Yale Women's, Gender and Sexuality Studies
Volume 3, Issue 2
spring 2013
Editor, Geetanjali Singh Chanda
Managing Editors, Linda Hase & Craig Canfield
Layout Design, Nick Appleby

WGSS Graduate Qualification

by Jill Campbell

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“Interdisciplinarity” is a frequently-cited aim for innovative scholarship in our time; and yet, given the deeply-embedded methodological assumptions and demands of individual disciplines, it is an aim that remains elusive and difficult to achieve.  For a discussion that exemplifies true interdisciplinarity at its best, I urge you to attend one of the events that occur every other Monday evening in William Harkness Hall, Room 309, where the WGSS Graduate Colloquium and Working Group meetings take place from 5:30 to 7:00.  There, along with a hearty and delicious dinner, you will find scholars in the fields of Sociology, Anthropology, Psychology, History, English, History of Art, History of Science and Medicine, African American Studies, American Studies, Religious Studies, and more, presenting and discussing current work and boldly engaging with each others’ divergent disciplinary perspectives. 

In Graduate Colloquium meetings, two students present work in progress and then respond to questions, observations, and comments from the varied group in attendance.  Discussion is always lively; it often develops along the lines of unexpected connections between the two presentations, or across disciplines in the reactions of different participants.  The Graduate Working Group regularly hosts Yale faculty members in discussions of their recent work, providing a cross-disciplinary forum in which to probe the motivations, methods, and implications of that work.  Discussions at both the Colloquium and Working-Group events often press hard on the deeper premises and guiding questions within which a focused scholarly inquiry proceeds; they also are often free-wheeling and creative, bringing to light connections and potential applications that a scholar in one field might never anticipate; they always proceed in a spirit of positive, collaborative endeavor, as participants share in the broader project and long-term aims of the study of gender and sexuality.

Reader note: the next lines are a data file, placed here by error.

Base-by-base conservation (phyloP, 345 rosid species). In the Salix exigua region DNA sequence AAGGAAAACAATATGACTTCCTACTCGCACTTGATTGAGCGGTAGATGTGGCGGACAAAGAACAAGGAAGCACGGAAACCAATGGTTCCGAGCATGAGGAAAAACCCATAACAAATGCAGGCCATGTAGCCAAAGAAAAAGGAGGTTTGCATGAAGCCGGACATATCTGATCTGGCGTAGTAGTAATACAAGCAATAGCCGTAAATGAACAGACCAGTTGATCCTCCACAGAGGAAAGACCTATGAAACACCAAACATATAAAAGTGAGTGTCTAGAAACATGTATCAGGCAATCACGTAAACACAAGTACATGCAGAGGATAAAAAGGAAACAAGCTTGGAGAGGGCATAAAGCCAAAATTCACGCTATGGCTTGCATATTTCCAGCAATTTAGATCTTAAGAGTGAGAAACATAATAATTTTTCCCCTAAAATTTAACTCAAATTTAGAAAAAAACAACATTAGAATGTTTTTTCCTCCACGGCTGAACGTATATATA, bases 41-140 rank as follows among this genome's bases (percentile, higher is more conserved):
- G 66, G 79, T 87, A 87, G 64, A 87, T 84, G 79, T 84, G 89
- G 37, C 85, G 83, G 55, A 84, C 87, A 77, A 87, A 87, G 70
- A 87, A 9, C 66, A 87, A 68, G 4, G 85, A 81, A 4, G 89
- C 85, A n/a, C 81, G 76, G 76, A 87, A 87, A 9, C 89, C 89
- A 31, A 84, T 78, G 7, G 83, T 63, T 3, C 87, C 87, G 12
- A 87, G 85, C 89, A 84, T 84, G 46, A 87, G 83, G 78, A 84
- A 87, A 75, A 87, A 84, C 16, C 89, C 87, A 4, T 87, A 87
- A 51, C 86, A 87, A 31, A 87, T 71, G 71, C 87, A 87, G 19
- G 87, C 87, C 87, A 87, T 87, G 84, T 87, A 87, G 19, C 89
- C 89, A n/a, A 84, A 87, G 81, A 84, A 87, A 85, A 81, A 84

These forums were founded about fifteen years ago by enterprising graduate students, who recognized that they shared intellectual interests in gender and sexuality with students working in doctoral programs throughout the Graduate School.  Building on this student-led initiative, faculty developed a more formal program to recognize graduate students’ concentrated work in the field of Women’s, Gender, & Sexuality Studies, alongside the degrees they earn in their primary departments.  This program was formalized in 2004 as the Qualification in WGSS, and is similar to what some universities term a “Certificate” program.  Its requirements include coursework in theory and elective fields, presentation of work in the field at the Graduate Colloquium, and pedagogical experience through teaching in WGSS.  (See the Qualification webpage for more details.) Currently, thirty-one students are engaged in pursuing the Qualification, from a wide range of doctoral programs.  Recent Qualification students attest to the value of their participation in the interdisciplinary WGSS community, both in the development and publication of their scholarly writing and in finding academic jobs.

This semester’s Colloquium and Working-Group meetings were organized and led by graduate students Andrew Dowe (African American Studies) and Devin McGeehan Muchmore (American Studies). Please consider joining us on Monday evenings for events in next year’s series!
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